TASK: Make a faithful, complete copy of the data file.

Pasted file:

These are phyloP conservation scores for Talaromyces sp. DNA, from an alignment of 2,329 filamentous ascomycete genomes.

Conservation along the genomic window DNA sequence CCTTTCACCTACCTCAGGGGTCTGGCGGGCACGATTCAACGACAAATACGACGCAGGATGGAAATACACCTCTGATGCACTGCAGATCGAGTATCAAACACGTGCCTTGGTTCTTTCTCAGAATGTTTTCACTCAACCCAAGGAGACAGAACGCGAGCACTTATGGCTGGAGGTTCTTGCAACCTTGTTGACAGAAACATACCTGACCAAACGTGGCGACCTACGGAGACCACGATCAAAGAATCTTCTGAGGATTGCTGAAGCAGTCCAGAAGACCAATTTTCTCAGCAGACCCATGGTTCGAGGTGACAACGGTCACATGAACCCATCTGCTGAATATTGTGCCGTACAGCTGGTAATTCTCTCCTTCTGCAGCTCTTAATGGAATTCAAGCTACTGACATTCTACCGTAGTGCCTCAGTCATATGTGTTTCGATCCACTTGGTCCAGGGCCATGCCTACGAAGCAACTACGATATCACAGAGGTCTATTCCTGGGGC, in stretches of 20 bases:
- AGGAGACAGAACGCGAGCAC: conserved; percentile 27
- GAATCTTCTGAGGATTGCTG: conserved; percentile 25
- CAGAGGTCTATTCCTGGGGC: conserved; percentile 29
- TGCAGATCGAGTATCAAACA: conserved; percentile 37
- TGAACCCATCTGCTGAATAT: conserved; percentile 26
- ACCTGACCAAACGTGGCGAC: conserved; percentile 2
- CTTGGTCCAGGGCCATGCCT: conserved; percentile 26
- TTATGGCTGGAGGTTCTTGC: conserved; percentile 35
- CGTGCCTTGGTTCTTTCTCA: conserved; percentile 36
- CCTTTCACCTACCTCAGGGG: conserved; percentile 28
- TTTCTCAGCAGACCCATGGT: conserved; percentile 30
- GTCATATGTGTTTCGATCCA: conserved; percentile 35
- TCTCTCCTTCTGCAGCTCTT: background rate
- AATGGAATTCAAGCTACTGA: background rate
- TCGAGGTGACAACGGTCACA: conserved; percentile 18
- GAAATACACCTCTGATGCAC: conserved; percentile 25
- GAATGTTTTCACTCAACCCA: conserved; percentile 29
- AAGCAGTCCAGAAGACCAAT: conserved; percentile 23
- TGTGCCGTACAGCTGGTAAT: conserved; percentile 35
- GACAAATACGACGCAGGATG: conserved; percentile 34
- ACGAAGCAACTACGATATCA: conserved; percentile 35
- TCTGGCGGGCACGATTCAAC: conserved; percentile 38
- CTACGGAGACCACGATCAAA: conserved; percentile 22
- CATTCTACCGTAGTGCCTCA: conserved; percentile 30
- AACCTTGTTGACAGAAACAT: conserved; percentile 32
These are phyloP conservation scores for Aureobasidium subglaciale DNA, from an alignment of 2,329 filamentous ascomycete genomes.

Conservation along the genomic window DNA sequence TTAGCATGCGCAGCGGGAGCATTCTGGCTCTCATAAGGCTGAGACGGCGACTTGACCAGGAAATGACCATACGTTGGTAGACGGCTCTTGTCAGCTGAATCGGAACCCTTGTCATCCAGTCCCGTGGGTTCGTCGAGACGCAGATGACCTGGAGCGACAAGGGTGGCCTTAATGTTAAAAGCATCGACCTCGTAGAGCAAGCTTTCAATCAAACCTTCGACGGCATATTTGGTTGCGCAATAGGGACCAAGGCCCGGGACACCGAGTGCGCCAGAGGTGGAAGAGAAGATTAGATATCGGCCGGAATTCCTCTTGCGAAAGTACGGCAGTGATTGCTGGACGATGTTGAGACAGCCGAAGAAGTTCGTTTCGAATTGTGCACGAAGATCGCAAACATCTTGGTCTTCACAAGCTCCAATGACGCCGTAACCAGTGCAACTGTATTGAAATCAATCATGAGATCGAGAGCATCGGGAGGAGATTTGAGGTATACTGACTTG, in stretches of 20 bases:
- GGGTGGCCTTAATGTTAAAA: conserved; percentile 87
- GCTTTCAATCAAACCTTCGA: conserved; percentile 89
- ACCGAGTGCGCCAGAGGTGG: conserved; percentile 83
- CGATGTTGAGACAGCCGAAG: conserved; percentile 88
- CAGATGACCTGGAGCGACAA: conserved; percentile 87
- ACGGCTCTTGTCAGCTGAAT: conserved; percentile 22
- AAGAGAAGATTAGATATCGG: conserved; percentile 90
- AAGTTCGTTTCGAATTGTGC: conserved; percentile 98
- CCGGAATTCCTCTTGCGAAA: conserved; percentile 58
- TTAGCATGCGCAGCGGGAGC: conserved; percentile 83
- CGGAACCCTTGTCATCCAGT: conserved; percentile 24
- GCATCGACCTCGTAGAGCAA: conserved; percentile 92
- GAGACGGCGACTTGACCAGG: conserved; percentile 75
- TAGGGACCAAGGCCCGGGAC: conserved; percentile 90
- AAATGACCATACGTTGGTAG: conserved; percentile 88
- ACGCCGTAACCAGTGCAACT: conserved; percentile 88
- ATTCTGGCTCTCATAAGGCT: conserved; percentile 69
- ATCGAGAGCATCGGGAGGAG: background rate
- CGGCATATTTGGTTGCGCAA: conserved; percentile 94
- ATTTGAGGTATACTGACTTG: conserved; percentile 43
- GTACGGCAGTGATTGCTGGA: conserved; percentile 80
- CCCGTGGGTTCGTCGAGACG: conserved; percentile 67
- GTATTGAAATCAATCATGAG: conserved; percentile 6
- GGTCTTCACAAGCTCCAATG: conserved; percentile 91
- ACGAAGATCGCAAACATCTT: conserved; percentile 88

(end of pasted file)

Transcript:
These are phyloP conservation scores for Talaromyces sp. DNA, from an alignment of 2,329 filamentous ascomycete genomes.

Conservation along the genomic window DNA sequence CCTTTCACCTACCTCAGGGGTCTGGCGGGCACGATTCAACGACAAATACGACGCAGGATGGAAATACACCTCTGATGCACTGCAGATCGAGTATCAAACACGTGCCTTGGTTCTTTCTCAGAATGTTTTCACTCAACCCAAGGAGACAGAACGCGAGCACTTATGGCTGGAGGTTCTTGCAACCTTGTTGACAGAAACATACCTGACCAAACGTGGCGACCTACGGAGACCACGATCAAAGAATCTTCTGAGGATTGCTGAAGCAGTCCAGAAGACCAATTTTCTCAGCAGACCCATGGTTCGAGGTGACAACGGTCACATGAACCCATCTGCTGAATATTGTGCCGTACAGCTGGTAATTCTCTCCTTCTGCAGCTCTTAATGGAATTCAAGCTACTGACATTCTACCGTAGTGCCTCAGTCATATGTGTTTCGATCCACTTGGTCCAGGGCCATGCCTACGAAGCAACTACGATATCACAGAGGTCTATTCCTGGGGC, in stretches of 20 bases:
- AGGAGACAGAACGCGAGCAC: conserved; percentile 27
- GAATCTTCTGAGGATTGCTG: conserved; percentile 25
- CAGAGGTCTATTCCTGGGGC: conserved; percentile 29
- TGCAGATCGAGTATCAAACA: conserved; percentile 37
- TGAACCCATCTGCTGAATAT: conserved; percentile 26
- ACCTGACCAAACGTGGCGAC: conserved; percentile 2
- CTTGGTCCAGGGCCATGCCT: conserved; percentile 26
- TTATGGCTGGAGGTTCTTGC: conserved; percentile 35
- CGTGCCTTGGTTCTTTCTCA: conserved; percentile 36
- CCTTTCACCTACCTCAGGGG: conserved; percentile 28
- TTTCTCAGCAGACCCATGGT: conserved; percentile 30
- GTCATATGTGTTTCGATCCA: conserved; percentile 35
- TCTCTCCTTCTGCAGCTCTT: background rate
- AATGGAATTCAAGCTACTGA: background rate
- TCGAGGTGACAACGGTCACA: conserved; percentile 18
- GAAATACACCTCTGATGCAC: conserved; percentile 25
- GAATGTTTTCACTCAACCCA: conserved; percentile 29
- AAGCAGTCCAGAAGACCAAT: conserved; percentile 23
- TGTGCCGTACAGCTGGTAAT: conserved; percentile 35
- GACAAATACGACGCAGGATG: conserved; percentile 34
- ACGAAGCAACTACGATATCA: conserved; percentile 35
- TCTGGCGGGCACGATTCAAC: conserved; percentile 38
- CTACGGAGACCACGATCAAA: conserved; percentile 22
- CATTCTACCGTAGTGCCTCA: conserved; percentile 30
- AACCTTGTTGACAGAAACAT: conserved; percentile 32
These are phyloP conservation scores for Aureobasidium subglaciale DNA, from an alignment of 2,329 filamentous ascomycete genomes.

Conservation along the genomic window DNA sequence TTAGCATGCGCAGCGGGAGCATTCTGGCTCTCATAAGGCTGAGACGGCGACTTGACCAGGAAATGACCATACGTTGGTAGACGGCTCTTGTCAGCTGAATCGGAACCCTTGTCATCCAGTCCCGTGGGTTCGTCGAGACGCAGATGACCTGGAGCGACAAGGGTGGCCTTAATGTTAAAAGCATCGACCTCGTAGAGCAAGCTTTCAATCAAACCTTCGACGGCATATTTGGTTGCGCAATAGGGACCAAGGCCCGGGACACCGAGTGCGCCAGAGGTGGAAGAGAAGATTAGATATCGGCCGGAATTCCTCTTGCGAAAGTACGGCAGTGATTGCTGGACGATGTTGAGACAGCCGAAGAAGTTCGTTTCGAATTGTGCACGAAGATCGCAAACATCTTGGTCTTCACAAGCTCCAATGACGCCGTAACCAGTGCAACTGTATTGAAATCAATCATGAGATCGAGAGCATCGGGAGGAGATTTGAGGTATACTGACTTG, in stretches of 20 bases:
- GGGTGGCCTTAATGTTAAAA: conserved; percentile 87
- GCTTTCAATCAAACCTTCGA: conserved; percentile 89
- ACCGAGTGCGCCAGAGGTGG: conserved; percentile 83
- CGATGTTGAGACAGCCGAAG: conserved; percentile 88
- CAGATGACCTGGAGCGACAA: conserved; percentile 87
- ACGGCTCTTGTCAGCTGAAT: conserved; percentile 22
- AAGAGAAGATTAGATATCGG: conserved; percentile 90
- AAGTTCGTTTCGAATTGTGC: conserved; percentile 98
- CCGGAATTCCTCTTGCGAAA: conserved; percentile 58
- TTAGCATGCGCAGCGGGAGC: conserved; percentile 83
- CGGAACCCTTGTCATCCAGT: conserved; percentile 24
- GCATCGACCTCGTAGAGCAA: conserved; percentile 92
- GAGACGGCGACTTGACCAGG: conserved; percentile 75
- TAGGGACCAAGGCCCGGGAC: conserved; percentile 90
- AAATGACCATACGTTGGTAG: conserved; percentile 88
- ACGCCGTAACCAGTGCAACT: conserved; percentile 88
- ATTCTGGCTCTCATAAGGCT: conserved; percentile 69
- ATCGAGAGCATCGGGAGGAG: background rate
- CGGCATATTTGGTTGCGCAA: conserved; percentile 94
- ATTTGAGGTATACTGACTTG: conserved; percentile 43
- GTACGGCAGTGATTGCTGGA: conserved; percentile 80
- CCCGTGGGTTCGTCGAGACG: conserved; percentile 67
- GTATTGAAATCAATCATGAG: conserved; percentile 6
- GGTCTTCACAAGCTCCAATG: conserved; percentile 91
- ACGAAGATCGCAAACATCTT: conserved; percentile 88